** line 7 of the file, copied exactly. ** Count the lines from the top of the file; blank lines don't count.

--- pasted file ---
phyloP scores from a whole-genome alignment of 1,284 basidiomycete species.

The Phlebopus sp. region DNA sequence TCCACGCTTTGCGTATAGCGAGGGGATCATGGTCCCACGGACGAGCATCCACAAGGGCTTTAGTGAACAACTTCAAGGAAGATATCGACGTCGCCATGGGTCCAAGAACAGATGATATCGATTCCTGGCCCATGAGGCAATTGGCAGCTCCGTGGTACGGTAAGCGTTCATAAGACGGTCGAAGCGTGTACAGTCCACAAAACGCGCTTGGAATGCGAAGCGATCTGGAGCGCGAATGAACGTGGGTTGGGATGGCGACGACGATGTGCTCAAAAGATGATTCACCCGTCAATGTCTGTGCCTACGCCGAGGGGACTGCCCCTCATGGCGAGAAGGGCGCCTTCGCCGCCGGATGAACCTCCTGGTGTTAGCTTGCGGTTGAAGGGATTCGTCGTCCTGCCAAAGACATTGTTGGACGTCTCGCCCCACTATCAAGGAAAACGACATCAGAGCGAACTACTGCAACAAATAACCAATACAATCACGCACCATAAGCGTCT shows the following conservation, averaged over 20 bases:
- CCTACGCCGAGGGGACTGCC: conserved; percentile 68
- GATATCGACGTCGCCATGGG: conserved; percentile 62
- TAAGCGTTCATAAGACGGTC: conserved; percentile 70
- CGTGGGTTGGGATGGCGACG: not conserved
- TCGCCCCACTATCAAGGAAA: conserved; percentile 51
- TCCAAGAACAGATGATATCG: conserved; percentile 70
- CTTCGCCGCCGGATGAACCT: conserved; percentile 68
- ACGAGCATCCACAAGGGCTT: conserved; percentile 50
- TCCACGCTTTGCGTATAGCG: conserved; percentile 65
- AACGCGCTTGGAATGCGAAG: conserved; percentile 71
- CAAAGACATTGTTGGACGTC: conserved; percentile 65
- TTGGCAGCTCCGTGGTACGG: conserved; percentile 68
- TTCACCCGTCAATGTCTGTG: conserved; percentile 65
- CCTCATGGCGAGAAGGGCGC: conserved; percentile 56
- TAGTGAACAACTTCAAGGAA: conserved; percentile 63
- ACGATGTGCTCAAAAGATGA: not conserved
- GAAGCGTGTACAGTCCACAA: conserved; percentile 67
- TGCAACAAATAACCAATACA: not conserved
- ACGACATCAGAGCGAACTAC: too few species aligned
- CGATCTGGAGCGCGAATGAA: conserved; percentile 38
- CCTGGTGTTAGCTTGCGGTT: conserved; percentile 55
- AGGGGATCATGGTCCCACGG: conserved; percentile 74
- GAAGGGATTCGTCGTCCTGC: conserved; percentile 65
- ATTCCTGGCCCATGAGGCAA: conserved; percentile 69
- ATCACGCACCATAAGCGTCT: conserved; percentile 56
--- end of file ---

- TCGCCCCACTATCAAGGAAA: conserved; percentile 51